Officials inform AP that Iran took Vietnamese oil tanker

Officials inform AP that Iran took Vietnamese oil tanker

DUBAI, United Arab Emirates (AP)– Iran took a Vietnamese-flagged oil tanker in the Gulf of Oman last month and still holds the vessel, two U.S.

DUBAI, United Arab Emirates (AP)– Iran took a Vietnamese-flagged oil tanker in the Gulf of Oman last month and still holds the vessel, two U.S. officials told The Associated Press on Wednesday, exposing the latest provocation in Mideast waters as stress escalate between Iran and the United States over Tehran’s nuclear program.

Iran’s powerful paramilitary Revolutionary Guard troops took control of the MV Southys, a vessel that analysts suspect of attempting to transfer approved Iranian petroleum to Asia, on Oct. 24 at gunpoint. U.S. forces had actually monitored the seizure, but ultimately didn’t do something about it as the vessel cruised into Iranian waters.

Iran commemorated their capture of the vessel in significant video aired on state television, the day before the 42 nd anniversary of the 1979 seizure of the U.S. Embassy in Tehran.

Authorities at the Vietnamese Embassy in Washington did not right away respond to a demand for remark. Ship-tracking information examined by the AP from showed the vessel still off Iran’s southern port of Bandar Abbas on Tuesday.

The 2 U.S. authorities spoke on condition of privacy as the information had yet to be made public amid ongoing efforts to restart talks over Iran’s tattered 2015 nuclear deal with world powers. Negotiations have stalled in Vienna because the election of hard-line President Ebrahim Raisi in June, enabling Iran to press ahead with its nuclear program and raising alarm in Western capitals.

Iran’s top nuclear negotiator stated last week that talks would resume in November, however didn’t offer a particular date. The European Union late Wednesday stated the negotiations would resume Nov. 29 in Vienna.

The authorities spoke with AP after Iranian state television used a series of inconsistent reports about a fight between the Guard and the U.S. Navy’s Mideast-based fifth Fleet. State TV looked for to cast the incident as an act of American aggressiveness versus Iran in the Gulf of Oman, with the U.S. Navy detaining a tanker carrying Iranian oil and the Guard freeing it and bringing it back to the Islamic Republic.

The U.S. officials dismissed Iran’s version of occasions. Iran’s objective to the United Nations did not right away respond to a request for comment.

Iranian authorities heralded the ship’s impoundment as a heroic act, with Raisi lauding the Revolutionary Guard on Twitter. The country’s oil minister, Javad Owji, thanked the Guard for “rescuing the Iranian oil tanker from American pirates.”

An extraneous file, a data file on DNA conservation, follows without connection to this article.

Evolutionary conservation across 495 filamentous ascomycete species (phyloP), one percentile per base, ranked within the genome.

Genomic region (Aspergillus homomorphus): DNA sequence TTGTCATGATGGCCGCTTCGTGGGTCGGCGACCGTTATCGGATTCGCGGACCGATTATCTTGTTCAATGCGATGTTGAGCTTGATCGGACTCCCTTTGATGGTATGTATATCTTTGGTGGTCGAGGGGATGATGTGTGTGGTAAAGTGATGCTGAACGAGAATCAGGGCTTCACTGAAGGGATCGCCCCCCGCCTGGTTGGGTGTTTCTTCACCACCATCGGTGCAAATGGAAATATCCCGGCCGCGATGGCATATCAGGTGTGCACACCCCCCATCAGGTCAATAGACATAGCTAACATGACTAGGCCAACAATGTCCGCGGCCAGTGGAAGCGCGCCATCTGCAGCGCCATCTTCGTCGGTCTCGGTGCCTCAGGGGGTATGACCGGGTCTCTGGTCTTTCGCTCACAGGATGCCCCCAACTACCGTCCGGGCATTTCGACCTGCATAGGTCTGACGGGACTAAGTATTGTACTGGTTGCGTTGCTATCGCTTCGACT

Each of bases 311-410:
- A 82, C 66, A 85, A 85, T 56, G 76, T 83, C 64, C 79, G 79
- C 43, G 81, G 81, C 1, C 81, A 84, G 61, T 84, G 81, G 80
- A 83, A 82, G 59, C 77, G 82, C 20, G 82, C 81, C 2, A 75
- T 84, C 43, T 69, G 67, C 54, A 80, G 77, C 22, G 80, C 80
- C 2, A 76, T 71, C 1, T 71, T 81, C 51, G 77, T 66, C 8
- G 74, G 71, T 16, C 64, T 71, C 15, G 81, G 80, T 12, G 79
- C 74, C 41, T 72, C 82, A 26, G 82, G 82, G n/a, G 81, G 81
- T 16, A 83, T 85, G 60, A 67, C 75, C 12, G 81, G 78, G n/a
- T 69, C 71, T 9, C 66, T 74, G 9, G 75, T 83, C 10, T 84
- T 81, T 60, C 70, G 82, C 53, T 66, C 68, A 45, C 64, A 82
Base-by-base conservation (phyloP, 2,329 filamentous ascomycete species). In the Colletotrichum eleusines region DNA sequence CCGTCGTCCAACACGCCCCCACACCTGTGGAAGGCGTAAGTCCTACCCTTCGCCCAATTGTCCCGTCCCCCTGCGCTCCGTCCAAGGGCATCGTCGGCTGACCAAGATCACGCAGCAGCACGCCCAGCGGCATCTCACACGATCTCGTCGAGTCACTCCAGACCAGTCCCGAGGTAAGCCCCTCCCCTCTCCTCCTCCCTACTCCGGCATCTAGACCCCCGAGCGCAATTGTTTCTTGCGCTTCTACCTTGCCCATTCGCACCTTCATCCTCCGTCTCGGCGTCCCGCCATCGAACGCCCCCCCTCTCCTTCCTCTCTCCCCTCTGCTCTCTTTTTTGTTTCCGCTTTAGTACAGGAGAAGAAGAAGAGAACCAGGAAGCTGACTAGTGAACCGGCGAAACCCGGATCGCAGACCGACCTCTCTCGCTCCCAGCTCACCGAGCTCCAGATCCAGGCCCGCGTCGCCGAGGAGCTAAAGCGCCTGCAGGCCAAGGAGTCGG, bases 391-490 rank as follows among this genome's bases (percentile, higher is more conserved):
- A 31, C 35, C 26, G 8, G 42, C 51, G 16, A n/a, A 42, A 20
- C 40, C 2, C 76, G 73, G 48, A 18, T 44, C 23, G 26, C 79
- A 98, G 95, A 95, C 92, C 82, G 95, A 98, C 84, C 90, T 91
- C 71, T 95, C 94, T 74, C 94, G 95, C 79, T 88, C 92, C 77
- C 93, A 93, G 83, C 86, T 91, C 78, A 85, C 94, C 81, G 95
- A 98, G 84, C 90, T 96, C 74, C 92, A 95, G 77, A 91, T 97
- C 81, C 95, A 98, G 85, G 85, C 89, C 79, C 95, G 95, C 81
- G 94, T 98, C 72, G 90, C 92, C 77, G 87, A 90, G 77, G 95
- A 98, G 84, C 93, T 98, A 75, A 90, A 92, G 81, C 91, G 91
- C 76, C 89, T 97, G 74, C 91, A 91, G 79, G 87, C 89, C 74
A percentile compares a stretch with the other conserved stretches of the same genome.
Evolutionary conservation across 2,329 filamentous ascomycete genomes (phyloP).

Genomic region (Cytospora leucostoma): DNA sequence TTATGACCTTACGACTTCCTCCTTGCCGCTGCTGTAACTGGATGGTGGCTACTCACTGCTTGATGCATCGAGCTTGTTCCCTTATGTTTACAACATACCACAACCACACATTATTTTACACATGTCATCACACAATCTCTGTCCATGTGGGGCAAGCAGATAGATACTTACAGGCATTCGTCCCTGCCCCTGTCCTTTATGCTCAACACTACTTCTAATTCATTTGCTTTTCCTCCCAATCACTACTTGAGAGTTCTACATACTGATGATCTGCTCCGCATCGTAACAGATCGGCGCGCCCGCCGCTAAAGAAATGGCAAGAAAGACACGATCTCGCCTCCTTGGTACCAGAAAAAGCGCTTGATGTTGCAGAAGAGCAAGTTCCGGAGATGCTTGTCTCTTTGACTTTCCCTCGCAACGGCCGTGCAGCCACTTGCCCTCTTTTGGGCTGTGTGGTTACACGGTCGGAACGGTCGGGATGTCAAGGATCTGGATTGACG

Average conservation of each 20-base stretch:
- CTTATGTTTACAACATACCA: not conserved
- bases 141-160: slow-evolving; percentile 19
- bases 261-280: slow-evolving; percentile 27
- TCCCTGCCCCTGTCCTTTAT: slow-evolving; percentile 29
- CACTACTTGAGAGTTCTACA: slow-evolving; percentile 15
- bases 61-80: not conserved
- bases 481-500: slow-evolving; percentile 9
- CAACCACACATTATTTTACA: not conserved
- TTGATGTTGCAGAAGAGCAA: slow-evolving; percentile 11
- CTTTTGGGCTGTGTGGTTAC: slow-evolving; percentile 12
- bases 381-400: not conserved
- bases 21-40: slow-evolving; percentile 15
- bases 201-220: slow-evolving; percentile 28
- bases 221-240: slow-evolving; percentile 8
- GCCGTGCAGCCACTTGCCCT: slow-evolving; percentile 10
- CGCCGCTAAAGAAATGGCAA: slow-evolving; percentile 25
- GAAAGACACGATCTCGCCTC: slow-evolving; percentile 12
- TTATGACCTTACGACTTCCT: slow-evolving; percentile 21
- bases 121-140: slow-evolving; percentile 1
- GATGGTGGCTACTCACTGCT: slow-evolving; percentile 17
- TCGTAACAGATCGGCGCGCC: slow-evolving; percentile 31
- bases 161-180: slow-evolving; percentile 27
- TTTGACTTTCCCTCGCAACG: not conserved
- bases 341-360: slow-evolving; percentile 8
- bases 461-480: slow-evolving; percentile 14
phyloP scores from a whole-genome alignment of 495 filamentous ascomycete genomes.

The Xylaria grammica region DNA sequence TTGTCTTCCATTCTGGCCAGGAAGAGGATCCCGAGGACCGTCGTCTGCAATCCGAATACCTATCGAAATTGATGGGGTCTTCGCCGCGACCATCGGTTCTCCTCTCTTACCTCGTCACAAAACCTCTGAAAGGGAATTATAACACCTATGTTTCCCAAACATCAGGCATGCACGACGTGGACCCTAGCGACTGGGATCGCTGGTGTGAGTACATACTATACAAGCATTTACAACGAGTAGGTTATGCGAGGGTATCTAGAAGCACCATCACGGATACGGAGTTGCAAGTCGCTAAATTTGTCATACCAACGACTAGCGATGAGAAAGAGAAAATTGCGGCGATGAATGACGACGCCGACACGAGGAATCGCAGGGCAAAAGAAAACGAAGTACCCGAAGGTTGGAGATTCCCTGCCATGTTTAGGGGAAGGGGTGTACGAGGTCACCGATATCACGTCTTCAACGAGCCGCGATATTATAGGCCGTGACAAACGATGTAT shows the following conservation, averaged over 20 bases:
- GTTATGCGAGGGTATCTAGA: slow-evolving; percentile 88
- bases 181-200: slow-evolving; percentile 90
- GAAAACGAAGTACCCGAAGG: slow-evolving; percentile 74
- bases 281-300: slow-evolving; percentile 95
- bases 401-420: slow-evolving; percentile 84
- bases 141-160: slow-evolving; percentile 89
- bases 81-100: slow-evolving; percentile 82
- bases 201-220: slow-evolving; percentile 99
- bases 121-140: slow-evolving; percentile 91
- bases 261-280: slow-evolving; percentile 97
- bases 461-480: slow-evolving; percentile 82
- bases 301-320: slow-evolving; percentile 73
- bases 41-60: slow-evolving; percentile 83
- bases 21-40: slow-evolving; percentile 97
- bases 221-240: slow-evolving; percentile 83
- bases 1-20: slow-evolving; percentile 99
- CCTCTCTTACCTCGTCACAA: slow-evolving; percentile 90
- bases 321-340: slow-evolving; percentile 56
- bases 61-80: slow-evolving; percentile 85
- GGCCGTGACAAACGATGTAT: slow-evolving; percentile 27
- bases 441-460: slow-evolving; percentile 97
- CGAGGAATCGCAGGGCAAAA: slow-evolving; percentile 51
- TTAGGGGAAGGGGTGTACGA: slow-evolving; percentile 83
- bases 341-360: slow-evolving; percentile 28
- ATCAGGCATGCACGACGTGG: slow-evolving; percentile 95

State television released video footage revealing an Iranian monitoring drone monitoring a hulking red tanker in the Gulf of Oman. Heavily armed Iranian commandos then rappelled onto the boat from a helicopter as little speedboats surrounded the vessel and an Iranian catamaran ship patrolled the waters.

The video appeared to show Iranian Guard troops pointing exposed deck-mounted gatling gun at the USS The Sullivans, an Arleigh Burke-class assisted missile destroyer. Pictures launched by the U.S. military show The Sullivans just recently in the Arabian Sea near the Gulf of Oman.

The status and makeup of the Sothys’ team wasn’t instantly understood.

However, the Southys had actually been on the radar of United Versus a Nuclear Iran, a New York-based advocacy group long suspicious of the Islamic Republic. In a letter dated Oct. 11 resolved to the Vietnam Maritime Administration, the group said its analysis of satellite pictures showed the Southy got a ship-to-ship transfer of oil in June from an oil tanker called the Oman Pride.

The U.S. Treasury determined the Oman Pride in August as being used to transfer Iranian oil as part of a smuggling plan to enhance the Guard’s expeditionary Quds Force. That Iranian oil winds up being offered into East Asia, the Treasury declared, without recognizing a specific country.

Iran’s seizure of the Southys would be the most recent in a string of hijackings and surges to roil the Gulf of Oman, which sits near the Strait of Hormuz, the narrow mouth of the Persian Gulf through which a fifth of all traded oil passes.

The U.S. Navy blamed Iran for a series of limpet mine attacks on vessels that damaged tankers in 2019, in addition to for a fatal drone attack on an Israeli-linked oil tanker that eliminated two European crew members earlier this year. Simply a few months back, Iranian hijackers stormed and briefly recorded a Panama-flagged asphalt tanker off the United Arab Emirates.

Tehran rejects performing the attacks, but a larger shadow war between Iran and the West has played out in the area’s unstable waters because then-President Donald Trump withdrew the U.S. from Iran’s nuclear handle 2018 and enforced squashing sanctions on the nation.


Associated Press writers Isabel DeBre in Dubai and Amir Vahdat in Tehran, Iran, added to this report.

Jon Gambrell, The Associated Press

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